In the winter months, your objective as a pet parent is to keep your animals safe and warm while minimizing the risk of accident or injury. Most animals that are housed outside will develop a thick winter coat, but animals cannot suddenly be expected to tolerate the cold. They must be acclimatized by living outside in the fall (from at least September) to allow their coat time to develop. Assuming a thick coat from natural acclimatization, shelters are provided to give animals a relief from extreme wet and/or cold weather, especially a biting wind. All animals should be given fresh water and should not be expected to survive by eating snow for their fluid intake. Think of sucking on an ice cube—a great feeling on a hot summer day, but imagine it being cold weather and eating snow or ice to stay hydrated. Heated water troughs and bowls can be found at any pet store. In Alberta frostbite is very common in dogs and cats. The biggest risk areas are the tips of cats’ ears and the ears of short-haired breeds of dogs.
- Cats should be kept inside for their own health and safety. Cats who go outside are at a greater risk for catching diseases or parasites from other animals or getting hurt in an accident. These risks can be even higher in the winter when temperatures are colder, daylight hours are shorter, and visibility is lower due to bad weather.
- Outdoor cats can be more likely to get frostbite, slip on an icy patch, get hit by a car, or lose their way home with all the snow.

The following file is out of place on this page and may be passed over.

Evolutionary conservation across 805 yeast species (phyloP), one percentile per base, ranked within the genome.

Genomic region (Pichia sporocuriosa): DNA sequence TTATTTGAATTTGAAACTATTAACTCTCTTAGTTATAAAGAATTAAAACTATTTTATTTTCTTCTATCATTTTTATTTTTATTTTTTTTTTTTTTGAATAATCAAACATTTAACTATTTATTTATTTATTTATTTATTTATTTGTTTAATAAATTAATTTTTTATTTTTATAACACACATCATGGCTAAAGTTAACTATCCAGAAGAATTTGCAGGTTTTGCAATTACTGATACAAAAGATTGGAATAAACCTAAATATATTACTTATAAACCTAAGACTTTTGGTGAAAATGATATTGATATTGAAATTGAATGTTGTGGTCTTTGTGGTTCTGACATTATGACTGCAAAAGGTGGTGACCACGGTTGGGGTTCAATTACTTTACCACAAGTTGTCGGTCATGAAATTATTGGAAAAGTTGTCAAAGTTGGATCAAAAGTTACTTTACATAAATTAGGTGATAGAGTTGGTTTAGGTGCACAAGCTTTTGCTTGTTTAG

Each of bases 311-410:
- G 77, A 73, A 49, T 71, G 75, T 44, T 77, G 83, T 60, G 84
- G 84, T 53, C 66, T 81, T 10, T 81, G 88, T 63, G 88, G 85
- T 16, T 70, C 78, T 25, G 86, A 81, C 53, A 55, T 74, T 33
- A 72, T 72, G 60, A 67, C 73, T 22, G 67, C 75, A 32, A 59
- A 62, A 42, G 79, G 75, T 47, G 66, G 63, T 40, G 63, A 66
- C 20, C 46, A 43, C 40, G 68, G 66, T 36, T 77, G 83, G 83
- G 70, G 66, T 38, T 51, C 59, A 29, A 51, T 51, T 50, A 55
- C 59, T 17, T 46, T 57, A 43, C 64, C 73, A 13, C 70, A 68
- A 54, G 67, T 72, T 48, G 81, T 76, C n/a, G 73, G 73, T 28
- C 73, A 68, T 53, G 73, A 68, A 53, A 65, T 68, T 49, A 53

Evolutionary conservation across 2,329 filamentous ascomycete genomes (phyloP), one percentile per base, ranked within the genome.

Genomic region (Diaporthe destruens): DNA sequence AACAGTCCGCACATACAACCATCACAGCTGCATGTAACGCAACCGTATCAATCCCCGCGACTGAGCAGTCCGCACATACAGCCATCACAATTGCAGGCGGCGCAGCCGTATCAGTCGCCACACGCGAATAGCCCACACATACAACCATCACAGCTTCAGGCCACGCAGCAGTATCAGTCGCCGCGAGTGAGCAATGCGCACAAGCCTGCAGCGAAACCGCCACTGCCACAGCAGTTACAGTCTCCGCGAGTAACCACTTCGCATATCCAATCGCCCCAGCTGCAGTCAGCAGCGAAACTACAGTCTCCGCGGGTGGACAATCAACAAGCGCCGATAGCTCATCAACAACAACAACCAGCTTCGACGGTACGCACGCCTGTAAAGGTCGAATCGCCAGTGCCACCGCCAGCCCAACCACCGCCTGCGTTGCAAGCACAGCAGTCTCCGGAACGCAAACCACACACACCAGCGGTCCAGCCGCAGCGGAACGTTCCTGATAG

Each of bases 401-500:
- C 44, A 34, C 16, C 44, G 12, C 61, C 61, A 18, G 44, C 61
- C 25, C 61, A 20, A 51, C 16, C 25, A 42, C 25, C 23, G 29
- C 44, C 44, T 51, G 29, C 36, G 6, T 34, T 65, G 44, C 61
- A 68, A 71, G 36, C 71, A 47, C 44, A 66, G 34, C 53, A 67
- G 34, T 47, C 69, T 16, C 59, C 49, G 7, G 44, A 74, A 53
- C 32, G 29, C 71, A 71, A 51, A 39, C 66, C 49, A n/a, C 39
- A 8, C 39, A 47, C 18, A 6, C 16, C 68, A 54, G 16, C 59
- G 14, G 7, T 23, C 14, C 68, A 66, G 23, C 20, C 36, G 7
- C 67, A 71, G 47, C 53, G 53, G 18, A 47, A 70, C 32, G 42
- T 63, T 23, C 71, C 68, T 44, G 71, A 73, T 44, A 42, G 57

- Many cats are quite happy to use a little box when the weather becomes cold. Generally, coats are not recommended because of cat behaviours of climbing/jumping etc and the coat could easily be snagged on a fence. Besides, their personality is such that they would want the coat off immediately just on principle!
- Make sure you feed them a nutritious diet, which will help keep their coat thick and healthy
- The risk for cats is finding a nice warm cozy spot under the hood of your car. Many people give the hood of their vehicle a rap before starting the engine.
- Coats and boots are a good idea, especially for young and old, low to the ground (think basset or dachshund) or those suffering from chronic diseases such as diabetes.
- Coat and boots are not necessary if going outside for a quick bathroom break or a short brisk walk.
- If your dog doesn’t like wearing boots, apply petroleum jelly or paw wax to its paws before going for a walk. This will protect the paws from road salt or de-icer. Trimming the hair between the toes can also help in not collecting as much salt/ice.
- If you dog lives outside, watch for shivering or reluctance to come out of the dog house. When the temperature reaches -25C dogs and cats shouldn’t be outside even with a great dog house, except for brief bathroom breaks. Animals that are outside for the majority of the day will use more calories so their nutritional calories should be increased.
- If you are thinking of buying or building a doghouse make sure that is well insulated . If you come across a stray dog or cat or one decides to visit your home looking for food or warmth, you should contact your local animal control bylaw officers.